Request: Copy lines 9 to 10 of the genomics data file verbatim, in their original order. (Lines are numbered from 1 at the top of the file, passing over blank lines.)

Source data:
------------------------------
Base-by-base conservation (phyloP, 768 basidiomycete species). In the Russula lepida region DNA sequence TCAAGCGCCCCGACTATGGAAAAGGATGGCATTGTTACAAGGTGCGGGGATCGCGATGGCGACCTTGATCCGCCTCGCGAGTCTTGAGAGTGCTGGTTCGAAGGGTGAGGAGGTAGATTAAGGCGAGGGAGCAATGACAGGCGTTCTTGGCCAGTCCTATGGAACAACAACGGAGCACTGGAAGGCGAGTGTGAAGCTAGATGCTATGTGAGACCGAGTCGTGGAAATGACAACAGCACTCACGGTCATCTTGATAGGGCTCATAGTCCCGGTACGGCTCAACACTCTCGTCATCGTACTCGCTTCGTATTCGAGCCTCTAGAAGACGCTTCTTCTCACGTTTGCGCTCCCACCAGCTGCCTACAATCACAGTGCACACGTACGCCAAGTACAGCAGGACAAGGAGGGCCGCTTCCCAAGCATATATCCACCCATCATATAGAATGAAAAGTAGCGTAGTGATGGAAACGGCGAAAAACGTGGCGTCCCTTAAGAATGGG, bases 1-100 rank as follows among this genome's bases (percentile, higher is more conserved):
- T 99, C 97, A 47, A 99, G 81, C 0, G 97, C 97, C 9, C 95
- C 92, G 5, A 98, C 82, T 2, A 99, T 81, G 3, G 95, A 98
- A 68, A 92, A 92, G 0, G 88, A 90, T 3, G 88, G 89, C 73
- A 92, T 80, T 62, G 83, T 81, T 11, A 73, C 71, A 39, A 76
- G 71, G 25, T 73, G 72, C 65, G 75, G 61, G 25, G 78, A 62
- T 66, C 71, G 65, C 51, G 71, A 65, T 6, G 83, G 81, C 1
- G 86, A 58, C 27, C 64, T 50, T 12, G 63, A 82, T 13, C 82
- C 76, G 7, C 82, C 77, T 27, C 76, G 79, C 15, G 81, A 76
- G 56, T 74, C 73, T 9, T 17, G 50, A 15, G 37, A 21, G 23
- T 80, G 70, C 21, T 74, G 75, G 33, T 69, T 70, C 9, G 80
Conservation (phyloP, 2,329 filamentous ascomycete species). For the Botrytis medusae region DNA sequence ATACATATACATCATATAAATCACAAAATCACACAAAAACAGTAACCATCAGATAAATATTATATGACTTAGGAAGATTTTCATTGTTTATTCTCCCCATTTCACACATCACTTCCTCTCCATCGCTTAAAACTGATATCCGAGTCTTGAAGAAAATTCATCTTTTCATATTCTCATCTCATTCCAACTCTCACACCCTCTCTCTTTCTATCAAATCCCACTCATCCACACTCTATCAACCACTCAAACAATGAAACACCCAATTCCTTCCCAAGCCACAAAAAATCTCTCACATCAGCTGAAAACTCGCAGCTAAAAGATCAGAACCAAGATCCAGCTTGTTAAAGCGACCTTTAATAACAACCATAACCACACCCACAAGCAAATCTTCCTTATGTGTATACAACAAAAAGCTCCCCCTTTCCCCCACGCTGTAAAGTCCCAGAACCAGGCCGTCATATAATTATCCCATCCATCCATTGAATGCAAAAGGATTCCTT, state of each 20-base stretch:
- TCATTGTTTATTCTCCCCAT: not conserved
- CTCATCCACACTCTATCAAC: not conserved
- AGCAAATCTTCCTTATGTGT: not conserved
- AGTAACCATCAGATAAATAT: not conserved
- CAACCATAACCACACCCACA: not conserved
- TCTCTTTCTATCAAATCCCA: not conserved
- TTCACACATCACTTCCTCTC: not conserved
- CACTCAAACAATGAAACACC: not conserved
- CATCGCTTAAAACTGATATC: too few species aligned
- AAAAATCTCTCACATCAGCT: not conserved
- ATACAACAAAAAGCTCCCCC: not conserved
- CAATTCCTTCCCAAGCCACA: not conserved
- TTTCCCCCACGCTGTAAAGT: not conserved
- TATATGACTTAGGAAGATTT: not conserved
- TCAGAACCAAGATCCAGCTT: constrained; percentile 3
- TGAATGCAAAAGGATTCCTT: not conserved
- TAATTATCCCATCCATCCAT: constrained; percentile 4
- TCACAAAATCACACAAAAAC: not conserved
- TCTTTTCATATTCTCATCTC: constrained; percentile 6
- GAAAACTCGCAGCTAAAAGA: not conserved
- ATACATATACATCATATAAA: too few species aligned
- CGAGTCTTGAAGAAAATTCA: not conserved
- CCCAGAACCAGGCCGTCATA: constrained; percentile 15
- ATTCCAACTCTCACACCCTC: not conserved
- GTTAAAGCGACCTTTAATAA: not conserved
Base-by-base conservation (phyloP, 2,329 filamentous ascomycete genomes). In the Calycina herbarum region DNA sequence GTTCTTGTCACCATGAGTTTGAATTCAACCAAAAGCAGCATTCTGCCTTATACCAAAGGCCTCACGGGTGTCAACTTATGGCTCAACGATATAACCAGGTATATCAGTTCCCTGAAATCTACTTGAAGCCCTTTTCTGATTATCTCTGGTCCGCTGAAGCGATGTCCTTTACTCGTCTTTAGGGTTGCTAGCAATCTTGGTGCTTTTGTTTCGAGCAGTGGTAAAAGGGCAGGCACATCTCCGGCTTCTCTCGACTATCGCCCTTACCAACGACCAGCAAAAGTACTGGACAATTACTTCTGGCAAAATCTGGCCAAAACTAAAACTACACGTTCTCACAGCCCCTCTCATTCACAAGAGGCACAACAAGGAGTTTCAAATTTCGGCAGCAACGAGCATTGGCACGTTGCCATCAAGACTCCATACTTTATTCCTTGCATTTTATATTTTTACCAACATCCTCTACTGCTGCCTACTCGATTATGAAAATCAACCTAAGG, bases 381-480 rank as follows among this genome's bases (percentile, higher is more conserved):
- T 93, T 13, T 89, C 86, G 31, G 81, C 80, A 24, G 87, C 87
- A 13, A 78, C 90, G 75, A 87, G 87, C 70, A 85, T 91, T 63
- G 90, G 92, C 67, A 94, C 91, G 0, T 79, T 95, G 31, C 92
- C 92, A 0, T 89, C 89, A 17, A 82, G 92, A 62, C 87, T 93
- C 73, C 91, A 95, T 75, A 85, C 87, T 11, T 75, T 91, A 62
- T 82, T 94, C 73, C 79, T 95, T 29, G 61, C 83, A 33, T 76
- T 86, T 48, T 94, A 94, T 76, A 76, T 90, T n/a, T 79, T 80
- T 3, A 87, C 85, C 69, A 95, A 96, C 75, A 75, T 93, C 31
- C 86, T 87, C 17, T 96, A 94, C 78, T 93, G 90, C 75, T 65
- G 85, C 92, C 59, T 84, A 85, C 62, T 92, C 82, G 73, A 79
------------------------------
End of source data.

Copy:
- C 76, G 7, C 82, C 77, T 27, C 76, G 79, C 15, G 81, A 76
- G 56, T 74, C 73, T 9, T 17, G 50, A 15, G 37, A 21, G 23